Handoff between electric and gasoline power was generally smooth and seamless, with no big indication of electric operation beyond a “0.0” on the digital tachometer, unless you went looking in the gauge cluster and Sync 4 menus.
Towing and Hauling with the 2021 F-150 PowerBoost
As mentioned, Ford’s focus with PowerBoost is partially on capability. While neither tow rating or payload are “best in lineup” for the hybridized F-150, neither number is disappointing. Ford rates the F-150 PowerBoost (in four-wheel drive spec) to tow 12,400 pounds and carry up to 2,120 pounds of people and things.
The payload rating, of course, assumes you choose an XL trim with no options. Actual payload of my loaded-up Lariat-almost-a-Platinum ended up at just 1,324 pounds according to the doorjamb sticker. If you’re towing a heavy trailer with lots of tongue weight, don’t put much in the bed (or have friends) or you’ll be overloaded.
As for towing with the F-150 PowerBoost, it was effortless. That’s the standard I’ve come to expect with any EcoBoost-powered Ford truck, really. The twin-turbocharged V6 makes gobs of power and torque and doesn’t really seem to run out of breath. Ford’s 10-speed automatic has plenty of ratios on hand for hills, and the Tow/Haul software logic is impressive on long downhill grades.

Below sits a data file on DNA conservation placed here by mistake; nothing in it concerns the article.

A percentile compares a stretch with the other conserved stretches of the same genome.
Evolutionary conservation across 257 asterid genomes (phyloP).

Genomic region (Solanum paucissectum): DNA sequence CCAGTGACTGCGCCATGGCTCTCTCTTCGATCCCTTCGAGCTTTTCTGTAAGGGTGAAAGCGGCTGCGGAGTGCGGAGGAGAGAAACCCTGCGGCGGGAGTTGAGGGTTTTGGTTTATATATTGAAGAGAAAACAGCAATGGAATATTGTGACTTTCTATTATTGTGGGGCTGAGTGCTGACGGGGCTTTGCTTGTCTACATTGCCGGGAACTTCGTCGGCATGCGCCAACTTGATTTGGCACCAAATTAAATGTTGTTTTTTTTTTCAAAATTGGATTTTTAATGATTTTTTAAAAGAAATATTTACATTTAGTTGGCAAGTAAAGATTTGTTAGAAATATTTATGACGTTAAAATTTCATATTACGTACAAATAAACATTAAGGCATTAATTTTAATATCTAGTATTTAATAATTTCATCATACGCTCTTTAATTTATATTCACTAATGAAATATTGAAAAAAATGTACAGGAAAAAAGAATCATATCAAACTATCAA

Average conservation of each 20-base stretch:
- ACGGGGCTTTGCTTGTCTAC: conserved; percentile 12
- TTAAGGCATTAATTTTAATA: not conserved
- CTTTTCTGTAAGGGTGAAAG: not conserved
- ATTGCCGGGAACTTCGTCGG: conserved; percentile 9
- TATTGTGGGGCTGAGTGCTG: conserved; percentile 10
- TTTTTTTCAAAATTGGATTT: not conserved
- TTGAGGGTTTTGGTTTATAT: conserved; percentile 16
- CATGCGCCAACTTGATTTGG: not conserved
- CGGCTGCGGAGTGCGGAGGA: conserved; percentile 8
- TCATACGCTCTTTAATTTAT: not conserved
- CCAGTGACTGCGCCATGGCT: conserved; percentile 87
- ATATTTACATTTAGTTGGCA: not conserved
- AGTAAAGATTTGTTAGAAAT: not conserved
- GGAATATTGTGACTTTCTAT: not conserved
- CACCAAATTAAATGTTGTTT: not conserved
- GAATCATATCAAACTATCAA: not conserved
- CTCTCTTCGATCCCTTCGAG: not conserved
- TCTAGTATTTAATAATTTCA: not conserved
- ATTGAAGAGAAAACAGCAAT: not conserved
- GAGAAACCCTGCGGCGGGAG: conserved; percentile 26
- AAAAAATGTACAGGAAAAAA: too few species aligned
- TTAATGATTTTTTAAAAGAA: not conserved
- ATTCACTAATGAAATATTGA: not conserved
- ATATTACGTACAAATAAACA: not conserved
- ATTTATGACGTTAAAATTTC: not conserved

Where the PowerBoost system impressed with a trailer, though, was its ability to function as its own turbocharger of sorts. Leaving a stoplight, I’d put my foot down and feel the smooth surge forward of the turbos. Then I’d glance down at the turbo boost gauge and see it sitting at 0 psi, or close to it. That electric motor was picking up the slack, allowing the turbos to come online a bit less often and – yes – saving a tiny bit of fuel in the process.
Disappointingly, you can’t tow a trailer in Tow/Haul mode purely on electric power. I suspect Ford’s engineers do this to avoid over-stressing the hybrid system, but it would have been a fun party trick.
Pro Power Onboard – Your 2021 F-150 is a Generator